Building and Installing Easily Removable Window Fall Restraints
By Larry Walton
Photos by Mark Walton
“Did you leave the windows open upstairs?” asked the bride of my youth.
“Yes,” I said cautiously.
“Don’t you think Sunny (our dog) will jump out?”
“No, she seems happy to me,”
“That’s not what I mean. I’m afraid she might see a squirrel and . . .”
End of conversation. Time to make some window guards to keep Sunny safe from our window-dive-inducing squirrels.
Parameters: small enough grid to keep the dog safe; large enough openings to provide maximum visibility; strong enough to withstand pressure from the inside; easily removable for emergency escape route.
I considered breaking out the welder but then I spotted a fence with some mesh while on our dog walk (that’s an outing where the dog sniffs and pees on everything, and I hear every detail about my wife’s accounting project from hell). Anyway, I saw this fence and it made me wonder if they used concrete-reinforcing wire mesh.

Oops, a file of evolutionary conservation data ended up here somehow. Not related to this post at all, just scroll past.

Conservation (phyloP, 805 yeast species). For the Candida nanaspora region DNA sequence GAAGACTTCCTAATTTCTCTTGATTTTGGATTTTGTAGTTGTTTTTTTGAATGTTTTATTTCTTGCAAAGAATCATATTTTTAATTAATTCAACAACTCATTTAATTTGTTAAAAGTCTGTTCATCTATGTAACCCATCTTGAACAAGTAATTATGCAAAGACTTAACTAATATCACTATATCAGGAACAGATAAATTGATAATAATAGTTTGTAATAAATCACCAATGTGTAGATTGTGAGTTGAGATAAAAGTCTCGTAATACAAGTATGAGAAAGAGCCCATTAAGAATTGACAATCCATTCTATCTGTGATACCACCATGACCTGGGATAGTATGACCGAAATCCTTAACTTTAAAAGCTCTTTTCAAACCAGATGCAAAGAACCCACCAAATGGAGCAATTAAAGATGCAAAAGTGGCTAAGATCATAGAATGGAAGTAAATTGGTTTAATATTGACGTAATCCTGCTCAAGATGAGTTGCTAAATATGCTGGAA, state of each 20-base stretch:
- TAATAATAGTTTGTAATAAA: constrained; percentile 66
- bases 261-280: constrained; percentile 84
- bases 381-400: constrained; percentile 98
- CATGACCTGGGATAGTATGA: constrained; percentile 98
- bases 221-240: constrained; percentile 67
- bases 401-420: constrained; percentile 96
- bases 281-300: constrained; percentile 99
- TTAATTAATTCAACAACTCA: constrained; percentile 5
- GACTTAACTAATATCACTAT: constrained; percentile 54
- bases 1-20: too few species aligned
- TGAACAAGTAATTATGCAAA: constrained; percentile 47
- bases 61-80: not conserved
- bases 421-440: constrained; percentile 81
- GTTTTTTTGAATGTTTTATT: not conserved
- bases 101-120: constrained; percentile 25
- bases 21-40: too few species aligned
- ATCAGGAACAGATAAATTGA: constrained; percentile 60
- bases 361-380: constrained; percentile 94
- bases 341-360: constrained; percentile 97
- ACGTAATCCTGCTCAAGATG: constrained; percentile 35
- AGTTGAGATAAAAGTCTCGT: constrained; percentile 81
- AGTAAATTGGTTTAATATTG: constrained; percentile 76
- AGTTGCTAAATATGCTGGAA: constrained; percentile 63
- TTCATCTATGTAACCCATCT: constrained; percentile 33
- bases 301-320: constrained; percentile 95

Next thing I knew, I had some in the garage for the “Save Sunny” Project. Here’s what I did with it:
Step by Step
After measuring to overlap the width of the windows by a couple of inches, I cut the wire grids to width and height (about the top of the opening) with bolt cutters.
I left a vertical set of wires along the bottom about one inch long to act as dowels into the window stool.
I used an angle grinder to take the sharp points off the cuts left by the bolt cutters.
I used Prolong’s SPL100 to remove the rust followed by Brakleen to remove the penetrating oil residue to prepare for paint.
Rust on the mild steel concrete-reinforcing wire was just on the surface and wiped off easily.
I used spray paint to color the wire. As you can see, more paint got on the newspaper than the steel!
I bridged across the window opening with a straight-edge and marked a line on the interior wall plane.
With the guard positioned above the window stool, I marked on the wall line where each vertical wire would need a hole.
The holes drilled for each vertical wire are slightly larger than the wire gauge.
After positioning the guard in the window stool holes, I anchored the top corners with clips I made from hose clamps. Use whatever you want, but there should be a screw only in the bottom of the clip so the guard can be lifted out of place without using a tool.
After installing the guard the first time, I lifted it out of place to make sure that it could be easily removed for emergency exits. Make sure all occupants of the home know how to do this.
The finished window guards provide fall restraint without overly obstructing the view.